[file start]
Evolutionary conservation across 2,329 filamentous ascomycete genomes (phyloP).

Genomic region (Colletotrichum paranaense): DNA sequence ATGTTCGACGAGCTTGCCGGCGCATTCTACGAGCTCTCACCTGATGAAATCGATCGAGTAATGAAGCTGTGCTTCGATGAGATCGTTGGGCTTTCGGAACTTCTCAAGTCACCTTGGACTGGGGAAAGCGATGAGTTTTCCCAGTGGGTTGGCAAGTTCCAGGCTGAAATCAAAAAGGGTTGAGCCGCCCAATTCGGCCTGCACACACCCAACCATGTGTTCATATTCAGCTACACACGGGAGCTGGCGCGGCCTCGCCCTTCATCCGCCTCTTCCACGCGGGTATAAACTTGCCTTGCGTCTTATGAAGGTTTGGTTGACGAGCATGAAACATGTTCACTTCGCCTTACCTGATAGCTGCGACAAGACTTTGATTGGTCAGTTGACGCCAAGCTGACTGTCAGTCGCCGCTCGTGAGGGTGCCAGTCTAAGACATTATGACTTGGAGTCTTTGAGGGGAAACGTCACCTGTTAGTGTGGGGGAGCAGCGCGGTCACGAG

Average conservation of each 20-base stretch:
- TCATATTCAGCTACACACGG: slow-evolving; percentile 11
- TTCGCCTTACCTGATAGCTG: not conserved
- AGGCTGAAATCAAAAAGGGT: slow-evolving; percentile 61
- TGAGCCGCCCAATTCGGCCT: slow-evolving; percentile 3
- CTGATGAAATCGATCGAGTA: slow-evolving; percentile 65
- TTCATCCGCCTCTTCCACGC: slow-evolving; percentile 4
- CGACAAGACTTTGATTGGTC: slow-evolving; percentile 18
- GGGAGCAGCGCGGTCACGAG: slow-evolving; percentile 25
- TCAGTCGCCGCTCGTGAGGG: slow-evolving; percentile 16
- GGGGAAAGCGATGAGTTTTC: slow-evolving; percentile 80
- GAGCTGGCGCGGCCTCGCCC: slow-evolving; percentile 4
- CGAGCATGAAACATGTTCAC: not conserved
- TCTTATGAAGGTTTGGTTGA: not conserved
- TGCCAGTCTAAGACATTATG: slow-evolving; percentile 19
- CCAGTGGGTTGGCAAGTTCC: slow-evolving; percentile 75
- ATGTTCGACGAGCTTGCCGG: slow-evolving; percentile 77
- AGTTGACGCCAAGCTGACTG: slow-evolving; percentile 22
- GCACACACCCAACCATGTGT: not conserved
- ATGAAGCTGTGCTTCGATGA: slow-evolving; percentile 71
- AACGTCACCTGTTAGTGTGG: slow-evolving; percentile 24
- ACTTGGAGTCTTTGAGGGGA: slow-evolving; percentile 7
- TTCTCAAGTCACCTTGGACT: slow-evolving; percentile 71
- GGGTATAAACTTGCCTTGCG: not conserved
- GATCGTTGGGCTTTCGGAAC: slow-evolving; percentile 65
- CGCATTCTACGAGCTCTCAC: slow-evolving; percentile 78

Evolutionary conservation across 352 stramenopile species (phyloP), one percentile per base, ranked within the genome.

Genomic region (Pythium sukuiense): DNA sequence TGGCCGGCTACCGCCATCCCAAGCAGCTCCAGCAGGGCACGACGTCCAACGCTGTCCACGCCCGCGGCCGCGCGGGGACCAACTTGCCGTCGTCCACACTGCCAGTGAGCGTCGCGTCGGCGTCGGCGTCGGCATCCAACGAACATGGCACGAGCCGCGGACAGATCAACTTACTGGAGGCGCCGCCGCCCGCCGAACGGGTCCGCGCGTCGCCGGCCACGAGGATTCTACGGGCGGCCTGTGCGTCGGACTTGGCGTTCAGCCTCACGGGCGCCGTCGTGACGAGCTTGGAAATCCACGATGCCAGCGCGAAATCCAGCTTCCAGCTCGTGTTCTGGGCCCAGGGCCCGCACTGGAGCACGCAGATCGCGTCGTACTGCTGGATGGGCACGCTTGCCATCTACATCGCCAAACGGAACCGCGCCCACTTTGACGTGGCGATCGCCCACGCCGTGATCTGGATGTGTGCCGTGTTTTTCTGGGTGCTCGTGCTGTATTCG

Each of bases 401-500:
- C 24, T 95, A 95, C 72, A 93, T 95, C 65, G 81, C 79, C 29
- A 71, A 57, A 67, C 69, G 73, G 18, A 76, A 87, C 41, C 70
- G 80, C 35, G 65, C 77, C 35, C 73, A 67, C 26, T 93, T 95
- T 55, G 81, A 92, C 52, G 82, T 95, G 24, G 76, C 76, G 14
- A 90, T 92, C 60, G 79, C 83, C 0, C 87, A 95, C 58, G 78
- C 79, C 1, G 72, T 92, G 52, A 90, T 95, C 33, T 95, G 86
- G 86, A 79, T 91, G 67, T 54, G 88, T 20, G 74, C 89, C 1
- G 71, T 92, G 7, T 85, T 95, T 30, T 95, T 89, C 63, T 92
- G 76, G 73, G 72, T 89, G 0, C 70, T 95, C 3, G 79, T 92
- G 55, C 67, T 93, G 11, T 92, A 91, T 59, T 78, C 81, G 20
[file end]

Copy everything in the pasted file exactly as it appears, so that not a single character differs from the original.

Evolutionary conservation across 2,329 filamentous ascomycete genomes (phyloP).

Genomic region (Colletotrichum paranaense): DNA sequence ATGTTCGACGAGCTTGCCGGCGCATTCTACGAGCTCTCACCTGATGAAATCGATCGAGTAATGAAGCTGTGCTTCGATGAGATCGTTGGGCTTTCGGAACTTCTCAAGTCACCTTGGACTGGGGAAAGCGATGAGTTTTCCCAGTGGGTTGGCAAGTTCCAGGCTGAAATCAAAAAGGGTTGAGCCGCCCAATTCGGCCTGCACACACCCAACCATGTGTTCATATTCAGCTACACACGGGAGCTGGCGCGGCCTCGCCCTTCATCCGCCTCTTCCACGCGGGTATAAACTTGCCTTGCGTCTTATGAAGGTTTGGTTGACGAGCATGAAACATGTTCACTTCGCCTTACCTGATAGCTGCGACAAGACTTTGATTGGTCAGTTGACGCCAAGCTGACTGTCAGTCGCCGCTCGTGAGGGTGCCAGTCTAAGACATTATGACTTGGAGTCTTTGAGGGGAAACGTCACCTGTTAGTGTGGGGGAGCAGCGCGGTCACGAG

Average conservation of each 20-base stretch:
- TCATATTCAGCTACACACGG: slow-evolving; percentile 11
- TTCGCCTTACCTGATAGCTG: not conserved
- AGGCTGAAATCAAAAAGGGT: slow-evolving; percentile 61
- TGAGCCGCCCAATTCGGCCT: slow-evolving; percentile 3
- CTGATGAAATCGATCGAGTA: slow-evolving; percentile 65
- TTCATCCGCCTCTTCCACGC: slow-evolving; percentile 4
- CGACAAGACTTTGATTGGTC: slow-evolving; percentile 18
- GGGAGCAGCGCGGTCACGAG: slow-evolving; percentile 25
- TCAGTCGCCGCTCGTGAGGG: slow-evolving; percentile 16
- GGGGAAAGCGATGAGTTTTC: slow-evolving; percentile 80
- GAGCTGGCGCGGCCTCGCCC: slow-evolving; percentile 4
- CGAGCATGAAACATGTTCAC: not conserved
- TCTTATGAAGGTTTGGTTGA: not conserved
- TGCCAGTCTAAGACATTATG: slow-evolving; percentile 19
- CCAGTGGGTTGGCAAGTTCC: slow-evolving; percentile 75
- ATGTTCGACGAGCTTGCCGG: slow-evolving; percentile 77
- AGTTGACGCCAAGCTGACTG: slow-evolving; percentile 22
- GCACACACCCAACCATGTGT: not conserved
- ATGAAGCTGTGCTTCGATGA: slow-evolving; percentile 71
- AACGTCACCTGTTAGTGTGG: slow-evolving; percentile 24
- ACTTGGAGTCTTTGAGGGGA: slow-evolving; percentile 7
- TTCTCAAGTCACCTTGGACT: slow-evolving; percentile 71
- GGGTATAAACTTGCCTTGCG: not conserved
- GATCGTTGGGCTTTCGGAAC: slow-evolving; percentile 65
- CGCATTCTACGAGCTCTCAC: slow-evolving; percentile 78

Evolutionary conservation across 352 stramenopile species (phyloP), one percentile per base, ranked within the genome.

Genomic region (Pythium sukuiense): DNA sequence TGGCCGGCTACCGCCATCCCAAGCAGCTCCAGCAGGGCACGACGTCCAACGCTGTCCACGCCCGCGGCCGCGCGGGGACCAACTTGCCGTCGTCCACACTGCCAGTGAGCGTCGCGTCGGCGTCGGCGTCGGCATCCAACGAACATGGCACGAGCCGCGGACAGATCAACTTACTGGAGGCGCCGCCGCCCGCCGAACGGGTCCGCGCGTCGCCGGCCACGAGGATTCTACGGGCGGCCTGTGCGTCGGACTTGGCGTTCAGCCTCACGGGCGCCGTCGTGACGAGCTTGGAAATCCACGATGCCAGCGCGAAATCCAGCTTCCAGCTCGTGTTCTGGGCCCAGGGCCCGCACTGGAGCACGCAGATCGCGTCGTACTGCTGGATGGGCACGCTTGCCATCTACATCGCCAAACGGAACCGCGCCCACTTTGACGTGGCGATCGCCCACGCCGTGATCTGGATGTGTGCCGTGTTTTTCTGGGTGCTCGTGCTGTATTCG

Each of bases 401-500:
- C 24, T 95, A 95, C 72, A 93, T 95, C 65, G 81, C 79, C 29
- A 71, A 57, A 67, C 69, G 73, G 18, A 76, A 87, C 41, C 70
- G 80, C 35, G 65, C 77, C 35, C 73, A 67, C 26, T 93, T 95
- T 55, G 81, A 92, C 52, G 82, T 95, G 24, G 76, C 76, G 14
- A 90, T 92, C 60, G 79, C 83, C 0, C 87, A 95, C 58, G 78
- C 79, C 1, G 72, T 92, G 52, A 90, T 95, C 33, T 95, G 86
- G 86, A 79, T 91, G 67, T 54, G 88, T 20, G 74, C 89, C 1
- G 71, T 92, G 7, T 85, T 95, T 30, T 95, T 89, C 63, T 92
- G 76, G 73, G 72, T 89, G 0, C 70, T 95, C 3, G 79, T 92
- G 55, C 67, T 93, G 11, T 92, A 91, T 59, T 78, C 81, G 20